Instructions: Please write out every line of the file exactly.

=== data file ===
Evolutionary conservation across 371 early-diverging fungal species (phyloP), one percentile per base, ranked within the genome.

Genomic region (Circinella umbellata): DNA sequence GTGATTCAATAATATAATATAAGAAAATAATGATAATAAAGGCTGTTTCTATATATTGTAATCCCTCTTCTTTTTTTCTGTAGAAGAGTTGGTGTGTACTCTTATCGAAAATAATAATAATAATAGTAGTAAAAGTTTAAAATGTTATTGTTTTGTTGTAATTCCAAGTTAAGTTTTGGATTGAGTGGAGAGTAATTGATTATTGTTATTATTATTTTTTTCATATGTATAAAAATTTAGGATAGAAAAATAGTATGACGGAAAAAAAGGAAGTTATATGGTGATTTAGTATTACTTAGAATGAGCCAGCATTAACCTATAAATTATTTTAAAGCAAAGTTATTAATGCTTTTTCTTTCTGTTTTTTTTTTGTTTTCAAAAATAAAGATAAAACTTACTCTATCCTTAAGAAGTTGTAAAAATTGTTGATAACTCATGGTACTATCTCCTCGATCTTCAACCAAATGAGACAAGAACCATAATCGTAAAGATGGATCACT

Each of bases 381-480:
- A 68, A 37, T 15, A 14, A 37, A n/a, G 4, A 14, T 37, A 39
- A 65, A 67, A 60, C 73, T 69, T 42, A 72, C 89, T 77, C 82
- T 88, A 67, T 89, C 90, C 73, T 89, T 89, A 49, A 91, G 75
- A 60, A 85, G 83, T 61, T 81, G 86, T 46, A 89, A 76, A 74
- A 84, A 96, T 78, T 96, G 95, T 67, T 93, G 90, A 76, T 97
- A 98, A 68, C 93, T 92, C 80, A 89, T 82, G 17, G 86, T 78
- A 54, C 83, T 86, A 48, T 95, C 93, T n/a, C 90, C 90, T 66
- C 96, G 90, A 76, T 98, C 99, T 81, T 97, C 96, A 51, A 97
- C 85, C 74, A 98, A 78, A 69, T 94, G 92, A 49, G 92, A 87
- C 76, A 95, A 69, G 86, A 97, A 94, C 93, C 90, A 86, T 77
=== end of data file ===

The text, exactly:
Evolutionary conservation across 371 early-diverging fungal species (phyloP), one percentile per base, ranked within the genome.

Genomic region (Circinella umbellata): DNA sequence GTGATTCAATAATATAATATAAGAAAATAATGATAATAAAGGCTGTTTCTATATATTGTAATCCCTCTTCTTTTTTTCTGTAGAAGAGTTGGTGTGTACTCTTATCGAAAATAATAATAATAATAGTAGTAAAAGTTTAAAATGTTATTGTTTTGTTGTAATTCCAAGTTAAGTTTTGGATTGAGTGGAGAGTAATTGATTATTGTTATTATTATTTTTTTCATATGTATAAAAATTTAGGATAGAAAAATAGTATGACGGAAAAAAAGGAAGTTATATGGTGATTTAGTATTACTTAGAATGAGCCAGCATTAACCTATAAATTATTTTAAAGCAAAGTTATTAATGCTTTTTCTTTCTGTTTTTTTTTTGTTTTCAAAAATAAAGATAAAACTTACTCTATCCTTAAGAAGTTGTAAAAATTGTTGATAACTCATGGTACTATCTCCTCGATCTTCAACCAAATGAGACAAGAACCATAATCGTAAAGATGGATCACT

Each of bases 381-480:
- A 68, A 37, T 15, A 14, A 37, A n/a, G 4, A 14, T 37, A 39
- A 65, A 67, A 60, C 73, T 69, T 42, A 72, C 89, T 77, C 82
- T 88, A 67, T 89, C 90, C 73, T 89, T 89, A 49, A 91, G 75
- A 60, A 85, G 83, T 61, T 81, G 86, T 46, A 89, A 76, A 74
- A 84, A 96, T 78, T 96, G 95, T 67, T 93, G 90, A 76, T 97
- A 98, A 68, C 93, T 92, C 80, A 89, T 82, G 17, G 86, T 78
- A 54, C 83, T 86, A 48, T 95, C 93, T n/a, C 90, C 90, T 66
- C 96, G 90, A 76, T 98, C 99, T 81, T 97, C 96, A 51, A 97
- C 85, C 74, A 98, A 78, A 69, T 94, G 92, A 49, G 92, A 87
- C 76, A 95, A 69, G 86, A 97, A 94, C 93, C 90, A 86, T 77